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Two letters arrive at New Jersey home 75 years after being mailed

Feb. 9 (UPI) -- A New Jersey man said he was left perplexed when a pair of letters arrived at his home that had been mailed to his address 75 years earlier.

Gary Katen said the first letter that arrived at his Hackensack home was postmarked May 4, 1946, and bore two 1-cent stamps and a 6-cent stamp.

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"Wow, 75 years ago," Katen recalled to WNYW-TV.

Katen said the mystery deepened a few weeks later when a second letter arrived. He said both letters appear to be correspondence between a man and his New Jersey in-laws. The letter's author described a trip to California with his wife.

Katen said he was unable to find any answers at his local post office, and a search of local property records to find the owners of his home in the 1940s hit a dead end when it turned out some public records were destroyed by a fire several years ago.

Katen said he is still hoping to find family members of the letter's author.

"We'd love to be able to meet the people that it was addressed to because they all sound like such a great family and to say, 'we got your mail,'" Katen said.

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United States Postal Service spokesman Xavier Hernandez offered one possible explanation for the late arrival of the letters.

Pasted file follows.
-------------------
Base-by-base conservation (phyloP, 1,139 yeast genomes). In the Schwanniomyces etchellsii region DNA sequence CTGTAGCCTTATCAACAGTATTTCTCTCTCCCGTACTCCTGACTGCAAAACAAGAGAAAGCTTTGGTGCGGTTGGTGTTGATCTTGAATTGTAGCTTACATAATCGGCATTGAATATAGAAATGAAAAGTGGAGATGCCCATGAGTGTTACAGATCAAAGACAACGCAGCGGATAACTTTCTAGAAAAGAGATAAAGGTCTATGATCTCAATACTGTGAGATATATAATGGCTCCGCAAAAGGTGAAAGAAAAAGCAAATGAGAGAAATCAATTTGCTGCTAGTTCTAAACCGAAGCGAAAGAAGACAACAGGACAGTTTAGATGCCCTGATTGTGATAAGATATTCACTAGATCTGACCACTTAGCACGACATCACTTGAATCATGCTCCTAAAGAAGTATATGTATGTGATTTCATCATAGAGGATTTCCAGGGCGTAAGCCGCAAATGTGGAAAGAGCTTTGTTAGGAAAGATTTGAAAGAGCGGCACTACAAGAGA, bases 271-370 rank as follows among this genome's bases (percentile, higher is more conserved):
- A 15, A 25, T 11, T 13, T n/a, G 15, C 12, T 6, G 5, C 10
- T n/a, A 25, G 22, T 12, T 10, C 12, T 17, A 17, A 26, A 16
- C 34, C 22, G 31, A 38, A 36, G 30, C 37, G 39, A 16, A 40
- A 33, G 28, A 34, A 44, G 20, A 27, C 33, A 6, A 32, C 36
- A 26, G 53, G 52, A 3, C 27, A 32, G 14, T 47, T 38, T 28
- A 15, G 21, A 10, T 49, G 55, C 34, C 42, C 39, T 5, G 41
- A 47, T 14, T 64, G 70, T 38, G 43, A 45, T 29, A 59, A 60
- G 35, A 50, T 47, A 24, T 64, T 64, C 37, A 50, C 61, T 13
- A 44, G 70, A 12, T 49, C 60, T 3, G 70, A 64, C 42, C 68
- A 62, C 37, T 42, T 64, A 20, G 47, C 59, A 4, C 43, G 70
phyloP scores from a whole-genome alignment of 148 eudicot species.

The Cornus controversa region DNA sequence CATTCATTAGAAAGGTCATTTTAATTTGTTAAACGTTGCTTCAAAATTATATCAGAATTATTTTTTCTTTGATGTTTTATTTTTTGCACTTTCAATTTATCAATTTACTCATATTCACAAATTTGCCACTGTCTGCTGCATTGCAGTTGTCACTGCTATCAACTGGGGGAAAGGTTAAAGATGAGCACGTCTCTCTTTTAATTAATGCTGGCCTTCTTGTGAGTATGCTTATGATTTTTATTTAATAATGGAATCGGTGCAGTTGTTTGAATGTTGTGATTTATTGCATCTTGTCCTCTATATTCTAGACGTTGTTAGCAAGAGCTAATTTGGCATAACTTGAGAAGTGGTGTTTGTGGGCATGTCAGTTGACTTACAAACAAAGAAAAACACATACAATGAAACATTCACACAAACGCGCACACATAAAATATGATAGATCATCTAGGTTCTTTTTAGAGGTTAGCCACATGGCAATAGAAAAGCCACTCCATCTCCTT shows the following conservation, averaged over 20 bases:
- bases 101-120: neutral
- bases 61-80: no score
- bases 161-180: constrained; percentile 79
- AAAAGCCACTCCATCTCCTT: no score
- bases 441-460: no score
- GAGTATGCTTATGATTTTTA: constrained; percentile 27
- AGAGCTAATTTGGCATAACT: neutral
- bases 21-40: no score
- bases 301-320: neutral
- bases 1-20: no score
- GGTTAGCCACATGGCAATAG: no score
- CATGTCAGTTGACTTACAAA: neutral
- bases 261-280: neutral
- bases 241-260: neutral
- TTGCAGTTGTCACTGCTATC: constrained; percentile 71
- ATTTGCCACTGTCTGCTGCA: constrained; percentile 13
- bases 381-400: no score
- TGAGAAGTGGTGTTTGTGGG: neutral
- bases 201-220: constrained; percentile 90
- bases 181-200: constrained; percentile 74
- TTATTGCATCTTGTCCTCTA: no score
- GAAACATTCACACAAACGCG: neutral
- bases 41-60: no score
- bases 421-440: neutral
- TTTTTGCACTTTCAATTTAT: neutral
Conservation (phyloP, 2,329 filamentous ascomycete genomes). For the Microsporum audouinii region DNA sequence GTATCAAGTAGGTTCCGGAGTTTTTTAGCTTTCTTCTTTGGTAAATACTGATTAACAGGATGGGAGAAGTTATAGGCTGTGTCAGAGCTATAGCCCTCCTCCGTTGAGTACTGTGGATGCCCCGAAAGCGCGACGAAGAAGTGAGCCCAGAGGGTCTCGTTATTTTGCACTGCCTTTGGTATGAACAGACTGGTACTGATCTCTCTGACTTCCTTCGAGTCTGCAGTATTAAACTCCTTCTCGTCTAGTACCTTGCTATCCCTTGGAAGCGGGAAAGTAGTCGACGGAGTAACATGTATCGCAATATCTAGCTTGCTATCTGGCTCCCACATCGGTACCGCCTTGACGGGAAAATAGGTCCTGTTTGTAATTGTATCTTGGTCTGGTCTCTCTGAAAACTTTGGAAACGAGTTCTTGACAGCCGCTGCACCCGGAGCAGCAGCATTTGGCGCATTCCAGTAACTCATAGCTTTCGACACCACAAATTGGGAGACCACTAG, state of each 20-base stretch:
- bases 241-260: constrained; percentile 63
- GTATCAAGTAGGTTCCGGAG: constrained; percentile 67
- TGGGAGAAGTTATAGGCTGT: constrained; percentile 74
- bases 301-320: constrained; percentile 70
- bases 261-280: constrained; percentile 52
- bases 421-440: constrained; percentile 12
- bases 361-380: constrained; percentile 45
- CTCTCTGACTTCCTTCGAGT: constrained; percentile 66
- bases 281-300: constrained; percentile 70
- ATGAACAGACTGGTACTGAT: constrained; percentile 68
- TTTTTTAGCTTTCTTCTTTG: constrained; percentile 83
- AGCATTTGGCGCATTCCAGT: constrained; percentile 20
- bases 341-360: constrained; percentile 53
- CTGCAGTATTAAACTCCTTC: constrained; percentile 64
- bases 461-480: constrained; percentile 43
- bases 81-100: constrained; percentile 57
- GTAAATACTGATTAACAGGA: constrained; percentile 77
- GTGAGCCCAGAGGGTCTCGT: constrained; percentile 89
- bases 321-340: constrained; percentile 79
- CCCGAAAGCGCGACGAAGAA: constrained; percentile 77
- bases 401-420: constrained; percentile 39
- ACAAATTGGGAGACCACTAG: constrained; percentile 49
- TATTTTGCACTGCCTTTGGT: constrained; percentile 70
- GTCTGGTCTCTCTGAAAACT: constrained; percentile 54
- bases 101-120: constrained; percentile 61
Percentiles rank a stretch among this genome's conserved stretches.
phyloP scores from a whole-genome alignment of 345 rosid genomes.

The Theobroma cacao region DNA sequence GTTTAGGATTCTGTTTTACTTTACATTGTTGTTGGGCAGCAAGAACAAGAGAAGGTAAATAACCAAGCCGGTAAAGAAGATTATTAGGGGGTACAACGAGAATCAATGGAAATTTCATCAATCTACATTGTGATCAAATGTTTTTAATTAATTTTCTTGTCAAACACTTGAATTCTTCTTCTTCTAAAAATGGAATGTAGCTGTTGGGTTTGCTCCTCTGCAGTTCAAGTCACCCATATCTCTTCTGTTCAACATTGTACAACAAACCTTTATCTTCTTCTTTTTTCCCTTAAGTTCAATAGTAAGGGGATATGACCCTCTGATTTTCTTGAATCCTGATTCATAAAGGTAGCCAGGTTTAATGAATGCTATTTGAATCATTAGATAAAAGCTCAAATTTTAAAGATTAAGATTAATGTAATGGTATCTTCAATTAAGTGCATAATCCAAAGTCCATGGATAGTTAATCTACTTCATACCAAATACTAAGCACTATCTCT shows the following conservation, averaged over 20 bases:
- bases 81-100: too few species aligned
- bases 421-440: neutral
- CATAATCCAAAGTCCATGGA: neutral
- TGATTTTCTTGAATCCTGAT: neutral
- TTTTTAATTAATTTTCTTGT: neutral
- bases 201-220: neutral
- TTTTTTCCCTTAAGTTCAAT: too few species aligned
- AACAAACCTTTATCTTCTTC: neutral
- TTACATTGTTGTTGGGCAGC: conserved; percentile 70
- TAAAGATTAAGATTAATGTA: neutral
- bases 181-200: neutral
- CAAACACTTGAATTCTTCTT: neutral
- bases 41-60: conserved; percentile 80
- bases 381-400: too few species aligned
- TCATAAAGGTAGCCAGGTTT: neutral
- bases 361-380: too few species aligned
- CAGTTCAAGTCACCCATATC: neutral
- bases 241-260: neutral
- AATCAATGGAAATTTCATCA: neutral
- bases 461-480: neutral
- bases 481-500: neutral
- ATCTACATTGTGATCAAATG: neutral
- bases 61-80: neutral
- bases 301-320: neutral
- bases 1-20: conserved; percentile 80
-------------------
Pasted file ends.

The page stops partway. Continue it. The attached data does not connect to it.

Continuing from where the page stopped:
"What we typically find is that old mail pieces, like these, are found by someone and then deposited into one of our collection boxes," he said.

"Old letters and postcards can also be purchased at flea markets, antique shops, and even be purchased online, then they are re-entered into the system. In most cases, these incidents do not involve mail that has been lost in the network and later found," Hernandez said.

Susan Nordin of Duluth, Minn., was faced with a similar mystery in late 2021 when a letter arrived at her home that had been mailed 68 years earlier. The letter, addressed to Mr. and Mrs. Ed Nelson, announced the birth of a baby named Jimmy.

Nordin was able to enlist the help of local historians on Facebook and was able to return the letter to Connie Anderholm, the Nelsons' granddaughter. She said her brother, Jim, was the baby announced in the letter.

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